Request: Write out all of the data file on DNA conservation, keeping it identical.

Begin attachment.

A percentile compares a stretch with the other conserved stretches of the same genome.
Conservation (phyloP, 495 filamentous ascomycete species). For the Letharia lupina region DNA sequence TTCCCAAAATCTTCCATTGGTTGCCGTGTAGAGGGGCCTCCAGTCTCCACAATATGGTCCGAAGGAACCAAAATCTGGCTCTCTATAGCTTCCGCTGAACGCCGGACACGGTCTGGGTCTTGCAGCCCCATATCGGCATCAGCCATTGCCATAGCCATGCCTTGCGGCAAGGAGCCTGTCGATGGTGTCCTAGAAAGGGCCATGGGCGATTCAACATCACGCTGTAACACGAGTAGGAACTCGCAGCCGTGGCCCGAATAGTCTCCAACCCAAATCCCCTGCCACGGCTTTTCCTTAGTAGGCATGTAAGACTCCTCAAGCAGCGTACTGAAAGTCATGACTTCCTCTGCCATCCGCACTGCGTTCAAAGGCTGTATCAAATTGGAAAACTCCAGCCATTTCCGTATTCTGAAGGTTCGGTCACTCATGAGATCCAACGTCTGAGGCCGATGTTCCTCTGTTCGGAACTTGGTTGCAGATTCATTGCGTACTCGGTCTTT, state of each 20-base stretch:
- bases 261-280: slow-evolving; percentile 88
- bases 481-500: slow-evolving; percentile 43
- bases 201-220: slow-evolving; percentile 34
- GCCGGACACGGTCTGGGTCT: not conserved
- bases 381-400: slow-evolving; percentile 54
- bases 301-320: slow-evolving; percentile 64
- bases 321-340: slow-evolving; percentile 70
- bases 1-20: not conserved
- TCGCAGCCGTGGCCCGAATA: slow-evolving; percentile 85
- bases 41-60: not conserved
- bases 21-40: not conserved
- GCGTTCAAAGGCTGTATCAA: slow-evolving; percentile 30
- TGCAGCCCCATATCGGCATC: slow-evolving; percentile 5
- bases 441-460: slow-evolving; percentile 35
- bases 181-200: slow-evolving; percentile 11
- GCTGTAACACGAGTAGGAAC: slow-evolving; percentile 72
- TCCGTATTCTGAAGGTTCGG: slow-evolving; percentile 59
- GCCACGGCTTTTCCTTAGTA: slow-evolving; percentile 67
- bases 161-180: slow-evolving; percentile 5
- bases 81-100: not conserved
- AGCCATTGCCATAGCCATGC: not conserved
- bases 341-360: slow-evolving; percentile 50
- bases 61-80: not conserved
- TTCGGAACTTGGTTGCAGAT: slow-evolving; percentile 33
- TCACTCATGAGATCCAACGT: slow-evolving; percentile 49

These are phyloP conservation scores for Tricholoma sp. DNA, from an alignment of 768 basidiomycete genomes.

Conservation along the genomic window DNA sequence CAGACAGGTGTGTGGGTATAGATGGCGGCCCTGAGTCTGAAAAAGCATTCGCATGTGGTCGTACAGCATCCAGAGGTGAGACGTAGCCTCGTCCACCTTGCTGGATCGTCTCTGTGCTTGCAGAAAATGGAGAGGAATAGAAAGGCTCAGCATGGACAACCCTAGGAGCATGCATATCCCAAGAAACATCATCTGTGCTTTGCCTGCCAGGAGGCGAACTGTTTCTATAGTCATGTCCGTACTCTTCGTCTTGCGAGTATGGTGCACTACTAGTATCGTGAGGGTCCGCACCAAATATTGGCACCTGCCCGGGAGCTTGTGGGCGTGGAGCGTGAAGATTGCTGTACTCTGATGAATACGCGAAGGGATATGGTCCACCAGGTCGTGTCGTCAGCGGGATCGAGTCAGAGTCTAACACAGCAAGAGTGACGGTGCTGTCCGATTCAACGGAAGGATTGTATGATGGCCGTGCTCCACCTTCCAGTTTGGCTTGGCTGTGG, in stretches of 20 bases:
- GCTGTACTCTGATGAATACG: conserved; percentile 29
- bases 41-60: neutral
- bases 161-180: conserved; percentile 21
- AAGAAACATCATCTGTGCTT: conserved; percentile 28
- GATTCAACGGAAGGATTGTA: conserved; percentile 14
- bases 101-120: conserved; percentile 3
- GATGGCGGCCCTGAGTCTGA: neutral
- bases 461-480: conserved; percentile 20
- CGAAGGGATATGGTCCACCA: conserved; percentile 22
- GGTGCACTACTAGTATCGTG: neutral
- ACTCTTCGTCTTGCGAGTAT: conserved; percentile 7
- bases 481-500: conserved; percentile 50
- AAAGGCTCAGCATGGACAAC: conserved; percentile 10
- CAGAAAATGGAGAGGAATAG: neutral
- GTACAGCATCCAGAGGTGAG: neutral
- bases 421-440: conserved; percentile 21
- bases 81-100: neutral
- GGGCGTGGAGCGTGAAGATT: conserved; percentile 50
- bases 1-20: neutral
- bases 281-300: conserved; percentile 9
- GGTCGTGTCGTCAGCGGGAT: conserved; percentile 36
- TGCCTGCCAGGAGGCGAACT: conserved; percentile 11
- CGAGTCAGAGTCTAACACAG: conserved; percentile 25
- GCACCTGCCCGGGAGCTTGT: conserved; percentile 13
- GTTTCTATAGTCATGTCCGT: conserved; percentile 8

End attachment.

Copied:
A percentile compares a stretch with the other conserved stretches of the same genome.
Conservation (phyloP, 495 filamentous ascomycete species). For the Letharia lupina region DNA sequence TTCCCAAAATCTTCCATTGGTTGCCGTGTAGAGGGGCCTCCAGTCTCCACAATATGGTCCGAAGGAACCAAAATCTGGCTCTCTATAGCTTCCGCTGAACGCCGGACACGGTCTGGGTCTTGCAGCCCCATATCGGCATCAGCCATTGCCATAGCCATGCCTTGCGGCAAGGAGCCTGTCGATGGTGTCCTAGAAAGGGCCATGGGCGATTCAACATCACGCTGTAACACGAGTAGGAACTCGCAGCCGTGGCCCGAATAGTCTCCAACCCAAATCCCCTGCCACGGCTTTTCCTTAGTAGGCATGTAAGACTCCTCAAGCAGCGTACTGAAAGTCATGACTTCCTCTGCCATCCGCACTGCGTTCAAAGGCTGTATCAAATTGGAAAACTCCAGCCATTTCCGTATTCTGAAGGTTCGGTCACTCATGAGATCCAACGTCTGAGGCCGATGTTCCTCTGTTCGGAACTTGGTTGCAGATTCATTGCGTACTCGGTCTTT, state of each 20-base stretch:
- bases 261-280: slow-evolving; percentile 88
- bases 481-500: slow-evolving; percentile 43
- bases 201-220: slow-evolving; percentile 34
- GCCGGACACGGTCTGGGTCT: not conserved
- bases 381-400: slow-evolving; percentile 54
- bases 301-320: slow-evolving; percentile 64
- bases 321-340: slow-evolving; percentile 70
- bases 1-20: not conserved
- TCGCAGCCGTGGCCCGAATA: slow-evolving; percentile 85
- bases 41-60: not conserved
- bases 21-40: not conserved
- GCGTTCAAAGGCTGTATCAA: slow-evolving; percentile 30
- TGCAGCCCCATATCGGCATC: slow-evolving; percentile 5
- bases 441-460: slow-evolving; percentile 35
- bases 181-200: slow-evolving; percentile 11
- GCTGTAACACGAGTAGGAAC: slow-evolving; percentile 72
- TCCGTATTCTGAAGGTTCGG: slow-evolving; percentile 59
- GCCACGGCTTTTCCTTAGTA: slow-evolving; percentile 67
- bases 161-180: slow-evolving; percentile 5
- bases 81-100: not conserved
- AGCCATTGCCATAGCCATGC: not conserved
- bases 341-360: slow-evolving; percentile 50
- bases 61-80: not conserved
- TTCGGAACTTGGTTGCAGAT: slow-evolving; percentile 33
- TCACTCATGAGATCCAACGT: slow-evolving; percentile 49

These are phyloP conservation scores for Tricholoma sp. DNA, from an alignment of 768 basidiomycete genomes.

Conservation along the genomic window DNA sequence CAGACAGGTGTGTGGGTATAGATGGCGGCCCTGAGTCTGAAAAAGCATTCGCATGTGGTCGTACAGCATCCAGAGGTGAGACGTAGCCTCGTCCACCTTGCTGGATCGTCTCTGTGCTTGCAGAAAATGGAGAGGAATAGAAAGGCTCAGCATGGACAACCCTAGGAGCATGCATATCCCAAGAAACATCATCTGTGCTTTGCCTGCCAGGAGGCGAACTGTTTCTATAGTCATGTCCGTACTCTTCGTCTTGCGAGTATGGTGCACTACTAGTATCGTGAGGGTCCGCACCAAATATTGGCACCTGCCCGGGAGCTTGTGGGCGTGGAGCGTGAAGATTGCTGTACTCTGATGAATACGCGAAGGGATATGGTCCACCAGGTCGTGTCGTCAGCGGGATCGAGTCAGAGTCTAACACAGCAAGAGTGACGGTGCTGTCCGATTCAACGGAAGGATTGTATGATGGCCGTGCTCCACCTTCCAGTTTGGCTTGGCTGTGG, in stretches of 20 bases:
- GCTGTACTCTGATGAATACG: conserved; percentile 29
- bases 41-60: neutral
- bases 161-180: conserved; percentile 21
- AAGAAACATCATCTGTGCTT: conserved; percentile 28
- GATTCAACGGAAGGATTGTA: conserved; percentile 14
- bases 101-120: conserved; percentile 3
- GATGGCGGCCCTGAGTCTGA: neutral
- bases 461-480: conserved; percentile 20
- CGAAGGGATATGGTCCACCA: conserved; percentile 22
- GGTGCACTACTAGTATCGTG: neutral
- ACTCTTCGTCTTGCGAGTAT: conserved; percentile 7
- bases 481-500: conserved; percentile 50
- AAAGGCTCAGCATGGACAAC: conserved; percentile 10
- CAGAAAATGGAGAGGAATAG: neutral
- GTACAGCATCCAGAGGTGAG: neutral
- bases 421-440: conserved; percentile 21
- bases 81-100: neutral
- GGGCGTGGAGCGTGAAGATT: conserved; percentile 50
- bases 1-20: neutral
- bases 281-300: conserved; percentile 9
- GGTCGTGTCGTCAGCGGGAT: conserved; percentile 36
- TGCCTGCCAGGAGGCGAACT: conserved; percentile 11
- CGAGTCAGAGTCTAACACAG: conserved; percentile 25
- GCACCTGCCCGGGAGCTTGT: conserved; percentile 13
- GTTTCTATAGTCATGTCCGT: conserved; percentile 8